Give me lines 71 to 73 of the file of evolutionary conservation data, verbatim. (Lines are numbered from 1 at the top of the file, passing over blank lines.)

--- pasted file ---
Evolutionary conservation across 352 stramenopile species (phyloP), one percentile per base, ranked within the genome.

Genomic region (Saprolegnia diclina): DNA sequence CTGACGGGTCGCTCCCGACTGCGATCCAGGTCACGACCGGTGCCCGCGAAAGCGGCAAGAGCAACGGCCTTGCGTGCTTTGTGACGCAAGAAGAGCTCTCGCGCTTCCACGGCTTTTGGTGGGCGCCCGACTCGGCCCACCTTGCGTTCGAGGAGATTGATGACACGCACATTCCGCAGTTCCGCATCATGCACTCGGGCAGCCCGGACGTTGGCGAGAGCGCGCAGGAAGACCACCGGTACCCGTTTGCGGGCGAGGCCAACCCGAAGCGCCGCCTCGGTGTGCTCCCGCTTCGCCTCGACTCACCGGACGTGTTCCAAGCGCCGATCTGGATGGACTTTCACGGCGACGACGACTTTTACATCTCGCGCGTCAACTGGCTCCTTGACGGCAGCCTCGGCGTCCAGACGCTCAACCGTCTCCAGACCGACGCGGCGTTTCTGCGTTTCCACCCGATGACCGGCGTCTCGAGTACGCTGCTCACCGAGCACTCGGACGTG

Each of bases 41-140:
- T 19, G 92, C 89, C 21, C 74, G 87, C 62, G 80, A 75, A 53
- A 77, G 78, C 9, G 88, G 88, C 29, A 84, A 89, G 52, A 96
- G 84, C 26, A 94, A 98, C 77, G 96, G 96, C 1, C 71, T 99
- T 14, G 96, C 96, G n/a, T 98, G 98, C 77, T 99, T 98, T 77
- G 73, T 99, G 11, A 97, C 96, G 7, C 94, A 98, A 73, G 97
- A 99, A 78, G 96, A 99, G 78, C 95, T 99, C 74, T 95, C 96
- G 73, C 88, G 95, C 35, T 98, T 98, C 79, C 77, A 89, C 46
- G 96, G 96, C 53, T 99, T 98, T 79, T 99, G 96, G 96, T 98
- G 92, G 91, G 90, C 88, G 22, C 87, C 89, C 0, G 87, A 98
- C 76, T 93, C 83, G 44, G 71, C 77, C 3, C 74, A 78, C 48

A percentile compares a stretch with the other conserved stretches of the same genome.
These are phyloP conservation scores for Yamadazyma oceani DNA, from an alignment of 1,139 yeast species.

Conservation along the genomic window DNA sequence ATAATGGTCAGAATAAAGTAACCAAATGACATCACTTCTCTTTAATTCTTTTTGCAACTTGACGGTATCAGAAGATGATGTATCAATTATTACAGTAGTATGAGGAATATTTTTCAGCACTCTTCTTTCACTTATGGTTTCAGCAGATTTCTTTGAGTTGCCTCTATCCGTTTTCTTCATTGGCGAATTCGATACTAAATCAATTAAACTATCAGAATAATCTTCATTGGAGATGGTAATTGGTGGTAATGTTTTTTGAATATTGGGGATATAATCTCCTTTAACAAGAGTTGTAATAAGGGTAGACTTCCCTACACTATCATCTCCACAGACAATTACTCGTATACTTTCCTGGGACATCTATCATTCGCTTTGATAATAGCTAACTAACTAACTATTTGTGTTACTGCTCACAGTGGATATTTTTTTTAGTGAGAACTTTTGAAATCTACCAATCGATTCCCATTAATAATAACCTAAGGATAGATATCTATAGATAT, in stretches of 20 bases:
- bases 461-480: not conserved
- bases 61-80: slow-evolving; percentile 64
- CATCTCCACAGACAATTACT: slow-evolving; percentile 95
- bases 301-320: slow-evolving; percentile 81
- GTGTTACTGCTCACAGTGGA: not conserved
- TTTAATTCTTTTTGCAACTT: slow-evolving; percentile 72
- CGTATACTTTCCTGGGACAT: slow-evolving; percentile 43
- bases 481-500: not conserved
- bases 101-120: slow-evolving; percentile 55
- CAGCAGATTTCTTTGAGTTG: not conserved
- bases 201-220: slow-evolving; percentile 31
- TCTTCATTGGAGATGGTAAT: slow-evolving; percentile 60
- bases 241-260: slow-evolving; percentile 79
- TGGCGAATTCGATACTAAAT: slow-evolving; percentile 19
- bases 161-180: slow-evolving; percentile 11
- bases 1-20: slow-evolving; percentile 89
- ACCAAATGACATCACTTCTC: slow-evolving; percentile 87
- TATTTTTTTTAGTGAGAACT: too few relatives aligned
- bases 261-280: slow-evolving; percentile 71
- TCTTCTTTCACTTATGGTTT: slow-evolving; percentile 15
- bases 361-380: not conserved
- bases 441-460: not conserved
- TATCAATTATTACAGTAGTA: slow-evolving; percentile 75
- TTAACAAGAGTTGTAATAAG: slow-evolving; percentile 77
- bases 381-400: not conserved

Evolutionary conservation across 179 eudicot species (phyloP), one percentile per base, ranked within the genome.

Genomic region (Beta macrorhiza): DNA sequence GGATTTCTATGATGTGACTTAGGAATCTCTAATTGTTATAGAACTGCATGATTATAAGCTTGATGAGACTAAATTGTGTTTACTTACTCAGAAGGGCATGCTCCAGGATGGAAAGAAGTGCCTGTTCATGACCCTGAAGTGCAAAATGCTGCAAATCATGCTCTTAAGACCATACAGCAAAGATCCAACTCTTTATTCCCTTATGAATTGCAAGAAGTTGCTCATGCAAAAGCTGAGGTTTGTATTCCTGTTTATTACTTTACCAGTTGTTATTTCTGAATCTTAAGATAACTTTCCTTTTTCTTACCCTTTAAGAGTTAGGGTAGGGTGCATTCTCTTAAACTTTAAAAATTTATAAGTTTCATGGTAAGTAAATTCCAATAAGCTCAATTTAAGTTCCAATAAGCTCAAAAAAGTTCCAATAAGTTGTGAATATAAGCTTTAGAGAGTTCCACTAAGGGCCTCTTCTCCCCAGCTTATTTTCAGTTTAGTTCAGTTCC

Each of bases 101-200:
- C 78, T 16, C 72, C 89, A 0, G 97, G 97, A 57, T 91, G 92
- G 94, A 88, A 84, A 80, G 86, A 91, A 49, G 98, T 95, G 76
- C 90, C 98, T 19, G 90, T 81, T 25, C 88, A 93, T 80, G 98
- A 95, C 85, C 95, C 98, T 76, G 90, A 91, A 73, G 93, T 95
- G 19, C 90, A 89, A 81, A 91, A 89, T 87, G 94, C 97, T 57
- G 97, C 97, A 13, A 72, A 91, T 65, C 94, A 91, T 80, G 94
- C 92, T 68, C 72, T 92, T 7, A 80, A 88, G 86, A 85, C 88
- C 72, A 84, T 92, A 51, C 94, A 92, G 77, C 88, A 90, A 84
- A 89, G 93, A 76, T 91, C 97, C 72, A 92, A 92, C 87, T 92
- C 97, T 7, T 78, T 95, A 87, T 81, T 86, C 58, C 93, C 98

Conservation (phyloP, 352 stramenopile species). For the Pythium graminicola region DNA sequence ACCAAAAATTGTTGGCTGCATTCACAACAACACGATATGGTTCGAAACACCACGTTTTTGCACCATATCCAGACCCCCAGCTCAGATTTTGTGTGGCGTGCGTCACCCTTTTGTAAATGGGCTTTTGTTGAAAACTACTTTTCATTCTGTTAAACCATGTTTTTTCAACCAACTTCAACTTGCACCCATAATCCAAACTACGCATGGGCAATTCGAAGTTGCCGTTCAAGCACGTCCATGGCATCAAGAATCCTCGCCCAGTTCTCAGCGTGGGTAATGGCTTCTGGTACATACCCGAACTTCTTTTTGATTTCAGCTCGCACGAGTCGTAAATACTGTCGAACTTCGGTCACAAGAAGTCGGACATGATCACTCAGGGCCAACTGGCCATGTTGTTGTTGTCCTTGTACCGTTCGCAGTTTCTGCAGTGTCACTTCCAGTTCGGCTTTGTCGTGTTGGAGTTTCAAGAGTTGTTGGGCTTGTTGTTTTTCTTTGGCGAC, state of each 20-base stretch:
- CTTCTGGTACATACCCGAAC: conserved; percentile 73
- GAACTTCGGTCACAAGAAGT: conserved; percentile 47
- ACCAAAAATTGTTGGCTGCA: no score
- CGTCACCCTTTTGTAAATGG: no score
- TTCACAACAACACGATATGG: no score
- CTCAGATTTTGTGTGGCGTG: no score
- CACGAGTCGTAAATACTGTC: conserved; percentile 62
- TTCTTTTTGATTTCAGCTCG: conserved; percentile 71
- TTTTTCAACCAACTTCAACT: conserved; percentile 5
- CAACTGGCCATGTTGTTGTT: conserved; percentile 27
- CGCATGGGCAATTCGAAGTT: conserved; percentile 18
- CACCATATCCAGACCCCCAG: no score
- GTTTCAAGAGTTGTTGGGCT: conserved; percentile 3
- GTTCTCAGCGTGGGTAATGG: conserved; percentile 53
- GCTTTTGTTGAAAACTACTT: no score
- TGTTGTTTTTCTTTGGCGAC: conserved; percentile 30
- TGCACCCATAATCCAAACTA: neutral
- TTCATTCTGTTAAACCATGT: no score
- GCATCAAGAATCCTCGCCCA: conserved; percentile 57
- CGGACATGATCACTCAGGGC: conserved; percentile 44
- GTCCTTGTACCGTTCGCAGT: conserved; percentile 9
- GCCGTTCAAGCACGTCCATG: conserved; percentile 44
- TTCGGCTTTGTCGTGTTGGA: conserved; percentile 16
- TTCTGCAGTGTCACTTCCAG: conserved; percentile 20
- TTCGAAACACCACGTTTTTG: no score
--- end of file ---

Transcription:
- TGTTGTTTTTCTTTGGCGAC: conserved; percentile 30
- TGCACCCATAATCCAAACTA: neutral
- TTCATTCTGTTAAACCATGT: no score